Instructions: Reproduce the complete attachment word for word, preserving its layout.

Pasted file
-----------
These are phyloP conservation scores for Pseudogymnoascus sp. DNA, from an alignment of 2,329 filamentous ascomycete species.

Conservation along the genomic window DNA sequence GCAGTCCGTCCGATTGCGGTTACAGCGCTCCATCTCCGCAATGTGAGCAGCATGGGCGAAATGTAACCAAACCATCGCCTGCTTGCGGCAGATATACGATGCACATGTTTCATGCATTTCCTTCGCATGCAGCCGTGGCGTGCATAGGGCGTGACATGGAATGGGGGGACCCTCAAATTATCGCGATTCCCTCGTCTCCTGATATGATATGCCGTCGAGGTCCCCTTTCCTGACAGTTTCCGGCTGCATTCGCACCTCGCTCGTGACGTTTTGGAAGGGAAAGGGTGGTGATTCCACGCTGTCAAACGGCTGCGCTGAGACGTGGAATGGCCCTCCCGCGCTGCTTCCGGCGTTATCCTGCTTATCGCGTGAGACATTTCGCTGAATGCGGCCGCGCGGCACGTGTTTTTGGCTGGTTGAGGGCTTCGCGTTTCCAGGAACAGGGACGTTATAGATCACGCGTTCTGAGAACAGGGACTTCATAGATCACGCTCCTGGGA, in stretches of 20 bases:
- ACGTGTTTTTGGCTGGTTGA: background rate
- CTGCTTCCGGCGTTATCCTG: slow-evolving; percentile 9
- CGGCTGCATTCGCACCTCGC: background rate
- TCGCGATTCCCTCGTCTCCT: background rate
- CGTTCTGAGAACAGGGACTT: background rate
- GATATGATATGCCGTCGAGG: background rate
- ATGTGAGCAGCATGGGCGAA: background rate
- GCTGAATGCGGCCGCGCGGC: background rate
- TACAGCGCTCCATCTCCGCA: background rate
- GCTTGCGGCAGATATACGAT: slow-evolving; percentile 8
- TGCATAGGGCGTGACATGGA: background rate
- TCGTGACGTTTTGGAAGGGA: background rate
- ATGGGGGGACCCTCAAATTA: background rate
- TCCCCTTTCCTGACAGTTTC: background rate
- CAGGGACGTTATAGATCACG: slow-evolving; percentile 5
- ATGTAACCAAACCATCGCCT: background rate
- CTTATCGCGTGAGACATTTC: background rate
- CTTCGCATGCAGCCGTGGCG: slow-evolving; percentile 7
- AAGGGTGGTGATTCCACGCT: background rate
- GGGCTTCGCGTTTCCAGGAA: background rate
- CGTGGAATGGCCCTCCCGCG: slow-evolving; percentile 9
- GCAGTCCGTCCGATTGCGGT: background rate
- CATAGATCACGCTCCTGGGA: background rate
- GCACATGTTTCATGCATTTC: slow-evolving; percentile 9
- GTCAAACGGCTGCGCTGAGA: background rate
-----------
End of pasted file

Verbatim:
These are phyloP conservation scores for Pseudogymnoascus sp. DNA, from an alignment of 2,329 filamentous ascomycete species.

Conservation along the genomic window DNA sequence GCAGTCCGTCCGATTGCGGTTACAGCGCTCCATCTCCGCAATGTGAGCAGCATGGGCGAAATGTAACCAAACCATCGCCTGCTTGCGGCAGATATACGATGCACATGTTTCATGCATTTCCTTCGCATGCAGCCGTGGCGTGCATAGGGCGTGACATGGAATGGGGGGACCCTCAAATTATCGCGATTCCCTCGTCTCCTGATATGATATGCCGTCGAGGTCCCCTTTCCTGACAGTTTCCGGCTGCATTCGCACCTCGCTCGTGACGTTTTGGAAGGGAAAGGGTGGTGATTCCACGCTGTCAAACGGCTGCGCTGAGACGTGGAATGGCCCTCCCGCGCTGCTTCCGGCGTTATCCTGCTTATCGCGTGAGACATTTCGCTGAATGCGGCCGCGCGGCACGTGTTTTTGGCTGGTTGAGGGCTTCGCGTTTCCAGGAACAGGGACGTTATAGATCACGCGTTCTGAGAACAGGGACTTCATAGATCACGCTCCTGGGA, in stretches of 20 bases:
- ACGTGTTTTTGGCTGGTTGA: background rate
- CTGCTTCCGGCGTTATCCTG: slow-evolving; percentile 9
- CGGCTGCATTCGCACCTCGC: background rate
- TCGCGATTCCCTCGTCTCCT: background rate
- CGTTCTGAGAACAGGGACTT: background rate
- GATATGATATGCCGTCGAGG: background rate
- ATGTGAGCAGCATGGGCGAA: background rate
- GCTGAATGCGGCCGCGCGGC: background rate
- TACAGCGCTCCATCTCCGCA: background rate
- GCTTGCGGCAGATATACGAT: slow-evolving; percentile 8
- TGCATAGGGCGTGACATGGA: background rate
- TCGTGACGTTTTGGAAGGGA: background rate
- ATGGGGGGACCCTCAAATTA: background rate
- TCCCCTTTCCTGACAGTTTC: background rate
- CAGGGACGTTATAGATCACG: slow-evolving; percentile 5
- ATGTAACCAAACCATCGCCT: background rate
- CTTATCGCGTGAGACATTTC: background rate
- CTTCGCATGCAGCCGTGGCG: slow-evolving; percentile 7
- AAGGGTGGTGATTCCACGCT: background rate
- GGGCTTCGCGTTTCCAGGAA: background rate
- CGTGGAATGGCCCTCCCGCG: slow-evolving; percentile 9
- GCAGTCCGTCCGATTGCGGT: background rate
- CATAGATCACGCTCCTGGGA: background rate
- GCACATGTTTCATGCATTTC: slow-evolving; percentile 9
- GTCAAACGGCTGCGCTGAGA: background rate